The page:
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5 of the Most Stunning Gilded Age Mansions in the U.S. 

By Julia Hammond
Read time: 4 minutes

Author Mark Twain first coined the term “Gilded Age” to characterize American culture in the late 19th century. Glittering on the outside yet — as Twain believed — corrupt underneath, the Gilded Age refers to a time when America’s elite showed off their wealth and success through palatial mansions with magnificent facades and lavish interiors that epitomized the trends, style, and fashions of the era. More than a century later, many of these imposing residences are now museums, affording the public the opportunity to see how the other half used to live. Discover five of America’s most beautiful Gilded Age mansions.

Whitehall – Palm Beach, Florida

Whitehall Mansion seen beyond iron gate flanked by palm trees, in Palm Beach, Florida
Photo credit: Allen Creative/ Steve Allen/ Alamy Stock Photo

Henry Flagler gained fortune as a co-founder of Standard Oil, but the industrialist later invested his profits in Florida’s transportation infrastructure and development. Though his groundbreaking Overseas Railroad to Key West was unfortunately derailed by a hurricane in 1935, his vision and ambition are the reason we have the Overseas Highway today. 

Visitors to the Sunshine State should stop through Palm Beach to tour Whitehall, Flagler’s magnificent winter retreat completed in 1902. The tycoon commissioned this 75-room Beaux Arts mansion as a wedding present for his third wife, Mary Lily, and the profligate pair hosted extravagant parties here until the magnate’s death in 1913. Today, visitors can get a glimpse into the world of the rich and influential figures of the Gilded Age as they step beyond its white columned exterior and into its glorious marble hall to tour the period rooms where guests would have dined and danced the evenings away.

Pittock Mansion – Portland, Oregon

Exterior of the Pittock Mansion in Portland, Oregon
Photo credit: Stefano Politi Markovina/ Alamy Stock Photo

The elevated position of Pittock Mansion in Portland’s West Hills affords it a stellar view of the city and the Cascade Mountains beyond. This 46-room French Renaissance-style château took five years to build and was completed in 1914, when it became the home of London-born Henry Pittock and his wife Georgina. 

Pittock was not only a successful newspaper publisher — the man responsible for the success of The Oregonian — but also a savvy investor, who grew his fortune through real estate deals and diverse interests that included banking, sheep farming, and silver mining. At the time, the sandstone-clad house boasted many examples of cutting-edge technology, among them an elevator, thermostat-controlled central heating, intercoms, a central vacuum system, and a walk-in refrigerator. 

The Mount – Lenox, Massachusetts 

Exterior of the Mount mansion, seen from gardens, in Lexington, Massachusetts
Photo credit: Philip Scalia/ Alamy Stock Photo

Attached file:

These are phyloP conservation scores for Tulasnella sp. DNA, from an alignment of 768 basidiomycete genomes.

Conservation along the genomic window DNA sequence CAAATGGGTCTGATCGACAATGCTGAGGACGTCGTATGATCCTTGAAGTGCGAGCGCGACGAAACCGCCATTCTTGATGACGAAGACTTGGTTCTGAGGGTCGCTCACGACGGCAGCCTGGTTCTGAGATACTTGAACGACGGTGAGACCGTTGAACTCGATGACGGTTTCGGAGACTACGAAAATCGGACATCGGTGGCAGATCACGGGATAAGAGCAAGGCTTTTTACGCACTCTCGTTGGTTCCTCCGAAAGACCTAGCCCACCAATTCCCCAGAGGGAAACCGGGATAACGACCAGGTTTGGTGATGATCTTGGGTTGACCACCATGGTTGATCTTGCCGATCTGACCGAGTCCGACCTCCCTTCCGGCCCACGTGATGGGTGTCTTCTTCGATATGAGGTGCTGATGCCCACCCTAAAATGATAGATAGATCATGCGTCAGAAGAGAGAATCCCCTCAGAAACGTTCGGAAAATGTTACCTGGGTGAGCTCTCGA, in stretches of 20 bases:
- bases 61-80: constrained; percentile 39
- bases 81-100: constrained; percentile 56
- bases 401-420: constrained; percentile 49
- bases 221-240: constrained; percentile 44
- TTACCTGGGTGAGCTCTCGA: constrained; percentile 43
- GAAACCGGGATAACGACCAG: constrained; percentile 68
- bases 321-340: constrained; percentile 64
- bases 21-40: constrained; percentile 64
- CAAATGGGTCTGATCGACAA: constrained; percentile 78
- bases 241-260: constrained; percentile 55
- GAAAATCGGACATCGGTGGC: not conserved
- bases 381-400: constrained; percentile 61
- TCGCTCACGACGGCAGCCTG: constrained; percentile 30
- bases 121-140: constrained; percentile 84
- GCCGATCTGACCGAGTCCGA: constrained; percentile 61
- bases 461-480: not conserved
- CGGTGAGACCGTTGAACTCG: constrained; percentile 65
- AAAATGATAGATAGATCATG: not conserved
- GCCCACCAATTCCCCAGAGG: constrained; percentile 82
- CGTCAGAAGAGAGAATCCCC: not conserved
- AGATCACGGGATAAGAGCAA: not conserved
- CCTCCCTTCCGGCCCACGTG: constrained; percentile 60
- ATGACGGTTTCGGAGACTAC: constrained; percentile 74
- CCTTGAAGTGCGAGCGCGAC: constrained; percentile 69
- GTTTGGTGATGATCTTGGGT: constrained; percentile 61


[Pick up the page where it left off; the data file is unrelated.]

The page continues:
Architects Ogden Codman Jr. and Francis L.V. Hoppin drew their inspiration from Belton House — a 17th-century country house in Lincolnshire, England — to create a stately home for author Edith Wharton in 1902. With its white stucco exterior, green shutters, gables, chimneys, and a cupola, it also reflects French and Italian styles of architecture. 

The acclaimed novelist, who is best known for her novel The Age of Innocence, took a hands-on approach to the design, requesting additional features such as the spacious Italian-inspired terrace that adorns the house’s eastern façade. Today, this National Historic Landmark, which incorporates Wharton’s personal 27,000-volume library, opens to visitors throughout the summer months for self-guided and docent-led tours. It also hosts book launches, readings, and other literary events as a nod to its original owner’s profession. 

Kykuit – Sleepy Hollow, New York

Exterior and lush grounds of John Rockefeller's Kykuit estate in Sleepy Hollow, New York
Photo credit: Alexander Cimbal/ Alamy Stock Photo

John D. Rockefeller was America’s first billionaire, both a powerful businessman and a generous philanthropist. Located in the Hudson Valley north of New York City, Kykuit (meaning “lookout”) was a favored residence of Rockefeller. The mansion was built in Classical Revival Georgian style, and the original architecture and sumptuous furnishings have been augmented by an impressive collection of art amassed by Rockefeller’s grandson Nelson. It turns underground passageways into a gallery boasting works by Picasso, Chagall, and Warhol, among others.

Kykuit is also known for its splendid Beaux Arts-style gardens. Created by acclaimed landscaper William Welles Bosworth between 1906 and 1913, they blend exquisite planting and floral displays with statuary and sculptures from the likes of Henry Moore.

Biltmore Estate – Asheville, North Carolina

Lavish exterior of Biltmore Estate in Asheville, North Carolina
Photo credit: Thomas Kreulen/ Shutterstock

The scale of the Biltmore Estate — the largest home in America — is almost impossible to comprehend. A jaw-dropping 11 million bricks were used in the construction of this four-story, 250-room house. Yet, George Washington Vanderbilt ironically referred to this 175,000-square-foot mansion as his “little mountain escape.” 

Architect Richard Morris Hunt drew heavily on the châteaux of France’s Loire Valley in his vision for the house, where you might be reminded of Chenonceau, Chambord, and the Château de Blois. But perhaps the greatest joy of touring Biltmore is to take a lesson in Vanderbilt’s taste — art from Renoir and Monet, furniture by Chippendale, a vintage Louis Vuitton steamer trunk, 16th-century Flemish tapestries, and even Napoleon Bonaparte’s chess set are just some of the pieces to be admired as you wander around.

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